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Antonov An-12

Tactical transport aircraft


The An-12 was the most important transport in the Soviet military service

Entered service 1959
Crew 5 - 6 men
Dimensions and weight
Length 33.1 m
Wing span 38 m
Height 10.53 m
Weight (empty) 28 t
Weight (maximum take off) 61 t
Engines and performance
Engines 4 x Progress (Ivchyenko) AI-20K turboprops
Engine power 4 x 4 000 shp
Maximum speed 777 km/h
Cruising speed 640 km/h
Service ceiling 10.5 km
Range (with maximum fuel) 6 800 km
Range (with maximum payload) 3 600 km
Ferry range ?
Maximum payload 20 t
Troops ~ 130 men or 100 paratroops
Vehicles 2 x BMD-2
Cargo compartment dimensions approx 13.5 x 3 x 2.4 m
Cannon 2 x 23-mm


   The An-12 (NATO reporting name Cub) is a Cold War era transport aircraft. Antonov's design bureau at Kiev built its first large military transport in 1955 with the twin-turboprop An-8 becoming a standard type. From this was derived the civil An-10 with four engines and a pressurized fuselage, from which in turn came the mass-produced An-12 military transport with full-width rear loading doors. First prototype flew in 1958.

   From its entry into service in 1959, the An-12 became the most important transport in Soviet military service. Production of this aircraft ceased in 1973. Over 1 200 aircraft were built. The An-12 was widely exported. Although replacement by the Ilyushin II-76 began in 1974, some 560 An-12's out of 800 delivered, were still in front-line duty as transports in 1986. The majority of these aircraft were An-12B machines, this variant becoming the standard transport in Soviet service from 1963. Together with the Il-76 it formed the backbone of the Soviet Airlift Command throughout the Cold War.

   Approximately 250 'Cub' transports still serve with the Russian Air Forces; smaller numbers fulfil intelligence gathering roles with the Russian Naval Aviation. 'Cubs' also serve with CIS air arms in Azerbaijan, Belarus, Kazakhstan, Kyrgyzstan, Turkmenistan, Ukraine and Uzbekistan. Outside the CIS, An-12s are remain in active service in Angola, Eritrea, Guinea, Iraq, Mozambique, Sudan, Yemen and possibly some other countries. This military cargo aircraft is still widely used around the world with civil companies.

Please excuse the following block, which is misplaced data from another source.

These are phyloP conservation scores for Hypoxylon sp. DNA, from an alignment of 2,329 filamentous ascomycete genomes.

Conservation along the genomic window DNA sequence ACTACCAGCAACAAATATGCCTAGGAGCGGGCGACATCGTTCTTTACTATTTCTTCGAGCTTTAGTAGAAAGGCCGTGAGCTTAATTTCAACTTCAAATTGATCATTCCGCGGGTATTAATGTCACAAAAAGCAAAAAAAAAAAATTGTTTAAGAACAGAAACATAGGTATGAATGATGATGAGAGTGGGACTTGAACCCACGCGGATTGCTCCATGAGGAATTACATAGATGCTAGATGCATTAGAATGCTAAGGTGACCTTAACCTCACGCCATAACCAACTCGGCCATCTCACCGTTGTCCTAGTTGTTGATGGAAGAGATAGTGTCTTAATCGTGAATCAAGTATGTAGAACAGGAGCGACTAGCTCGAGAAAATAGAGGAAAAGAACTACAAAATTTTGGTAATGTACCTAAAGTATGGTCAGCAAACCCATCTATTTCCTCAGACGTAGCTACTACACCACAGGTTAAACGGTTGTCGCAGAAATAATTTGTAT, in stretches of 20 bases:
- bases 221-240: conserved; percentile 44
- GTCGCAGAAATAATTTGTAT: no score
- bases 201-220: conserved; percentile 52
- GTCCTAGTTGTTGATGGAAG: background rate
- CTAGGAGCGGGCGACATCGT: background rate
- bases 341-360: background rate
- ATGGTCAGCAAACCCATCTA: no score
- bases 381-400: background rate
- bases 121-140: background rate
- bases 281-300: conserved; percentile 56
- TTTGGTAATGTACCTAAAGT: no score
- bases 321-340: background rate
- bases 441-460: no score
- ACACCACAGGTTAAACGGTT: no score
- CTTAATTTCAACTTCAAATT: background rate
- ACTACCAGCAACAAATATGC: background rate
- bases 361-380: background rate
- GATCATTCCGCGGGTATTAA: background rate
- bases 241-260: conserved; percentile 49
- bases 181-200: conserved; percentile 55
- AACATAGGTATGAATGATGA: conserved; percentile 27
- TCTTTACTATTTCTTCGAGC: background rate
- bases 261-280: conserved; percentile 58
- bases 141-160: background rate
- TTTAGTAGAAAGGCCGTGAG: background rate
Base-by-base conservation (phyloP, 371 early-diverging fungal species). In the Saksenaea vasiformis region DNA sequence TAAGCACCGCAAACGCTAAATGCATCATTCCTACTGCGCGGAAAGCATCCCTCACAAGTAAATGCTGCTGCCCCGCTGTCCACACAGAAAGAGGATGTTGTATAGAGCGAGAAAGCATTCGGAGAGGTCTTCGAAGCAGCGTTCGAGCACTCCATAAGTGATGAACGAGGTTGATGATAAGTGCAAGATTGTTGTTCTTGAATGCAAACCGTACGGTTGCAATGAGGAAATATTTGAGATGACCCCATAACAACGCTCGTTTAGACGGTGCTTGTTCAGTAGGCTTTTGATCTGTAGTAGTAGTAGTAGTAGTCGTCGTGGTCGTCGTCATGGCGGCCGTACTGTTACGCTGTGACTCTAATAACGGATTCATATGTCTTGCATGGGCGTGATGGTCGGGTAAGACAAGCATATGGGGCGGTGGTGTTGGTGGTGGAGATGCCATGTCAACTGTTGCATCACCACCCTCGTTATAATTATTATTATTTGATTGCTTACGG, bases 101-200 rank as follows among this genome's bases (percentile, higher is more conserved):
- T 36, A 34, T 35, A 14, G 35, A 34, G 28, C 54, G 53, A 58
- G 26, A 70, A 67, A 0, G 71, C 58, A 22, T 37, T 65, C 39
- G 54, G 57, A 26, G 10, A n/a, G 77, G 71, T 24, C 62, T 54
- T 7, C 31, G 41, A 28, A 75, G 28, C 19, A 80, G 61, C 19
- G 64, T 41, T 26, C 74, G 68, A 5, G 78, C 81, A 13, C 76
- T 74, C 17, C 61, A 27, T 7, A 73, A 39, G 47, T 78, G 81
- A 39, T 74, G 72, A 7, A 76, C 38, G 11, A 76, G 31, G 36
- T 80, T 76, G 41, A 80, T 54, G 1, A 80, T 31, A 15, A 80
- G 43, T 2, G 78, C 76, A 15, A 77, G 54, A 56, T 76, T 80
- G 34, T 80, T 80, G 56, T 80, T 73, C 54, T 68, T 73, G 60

In many aspects the An-12 is similar to the Lockheed C-130 Hercules. However the An-12 weights less and is slightly smaller. It has a maximum payload capacity of 20 t. It can carry two BMD-2 airborne combat vehicles. Alternatively it accommodates up to 100 paratroops. These can be dispatched in about 45 seconds with the rear doors folded upward.

   This airlifter is operated by a crew of five or six men, including two pilots, navigator, flight engineer and radio operator. Also there is a tail gunner.

   Oddly, most An-12 airlifters lack an integral ramp for vehicles, instead using a ramp carried separately and latched into position after the clamshell-style doors have been opened upwards on each side. Though some versions of the An-12 have a C-130 style ramp. Also, the main fuselage is unpressurised. Most version only have a pressurized passenger compartment for 12 passengers to the rear of the pressurized flight deck. This compartment accommodates cargo handlers and vehicle crews.

   Some aircraft carry two 23-mm NR-23 cannon in a tail turret. The tail turret is based on that of the Tu-16 bomber. Most surviving aircraft have their guns deleted. Early production models were also fitted with bomb pylons.

   The An-12 was produced in many variants. Only some versions are mentioned here. Rebuilds for a multitude of special roles have been legion. Construction of the An-12 in the USSR ceased in 1973, but unlicensed production of the aircraft in the People's Republic of China as the Shaanxi Y-8 continues.




   An-12B improved production version with detachable fuel tanks. It is powered by a more reliable Ivchenko AI-20M engines. These engines have the same rating as the previous AI-20K;

   An-12BP. NATO reporting name Cub-A;

   Electronic intelligence aircraft. NATO reporting name Cub-B;

   An-12PP electronic warfare aircraft. NATO reporting name Cub-C. It is an even more extensive rebuild with equipment housed in large nose/tail/canoe radomes conferring a significant active jamming capability;

   Shaanxi Y-8 Chinese unlicensed copy of the An-12. Its production still continues and new variants appear. This aircraft is widely used in China.


Video of the An-12 tactical cargo aircraft








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